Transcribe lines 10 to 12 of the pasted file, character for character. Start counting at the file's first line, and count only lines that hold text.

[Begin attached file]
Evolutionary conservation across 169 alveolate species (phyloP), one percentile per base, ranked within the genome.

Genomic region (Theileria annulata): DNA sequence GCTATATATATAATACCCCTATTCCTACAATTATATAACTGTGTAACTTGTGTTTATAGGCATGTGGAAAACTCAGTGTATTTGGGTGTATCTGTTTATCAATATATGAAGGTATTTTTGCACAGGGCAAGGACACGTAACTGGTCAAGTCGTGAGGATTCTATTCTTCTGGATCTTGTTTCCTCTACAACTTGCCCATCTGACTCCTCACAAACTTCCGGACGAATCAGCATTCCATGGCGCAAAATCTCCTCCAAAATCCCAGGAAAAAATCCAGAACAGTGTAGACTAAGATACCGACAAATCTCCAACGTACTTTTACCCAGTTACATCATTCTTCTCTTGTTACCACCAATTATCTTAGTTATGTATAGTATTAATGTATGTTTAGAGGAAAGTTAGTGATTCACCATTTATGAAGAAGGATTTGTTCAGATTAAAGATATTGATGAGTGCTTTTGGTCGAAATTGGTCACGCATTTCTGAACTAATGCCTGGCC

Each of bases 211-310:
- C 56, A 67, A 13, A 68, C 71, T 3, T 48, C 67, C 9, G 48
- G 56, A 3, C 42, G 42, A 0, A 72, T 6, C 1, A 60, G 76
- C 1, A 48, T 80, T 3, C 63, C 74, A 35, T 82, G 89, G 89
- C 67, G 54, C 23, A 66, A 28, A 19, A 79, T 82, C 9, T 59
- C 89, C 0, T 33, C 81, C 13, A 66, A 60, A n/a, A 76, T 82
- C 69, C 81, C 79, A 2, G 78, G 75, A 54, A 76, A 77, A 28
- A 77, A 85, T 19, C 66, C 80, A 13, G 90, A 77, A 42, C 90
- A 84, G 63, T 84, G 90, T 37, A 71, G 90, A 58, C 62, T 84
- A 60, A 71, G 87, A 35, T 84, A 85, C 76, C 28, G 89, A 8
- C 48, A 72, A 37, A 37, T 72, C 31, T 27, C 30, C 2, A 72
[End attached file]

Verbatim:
- A 77, A 85, T 19, C 66, C 80, A 13, G 90, A 77, A 42, C 90
- A 84, G 63, T 84, G 90, T 37, A 71, G 90, A 58, C 62, T 84
- A 60, A 71, G 87, A 35, T 84, A 85, C 76, C 28, G 89, A 8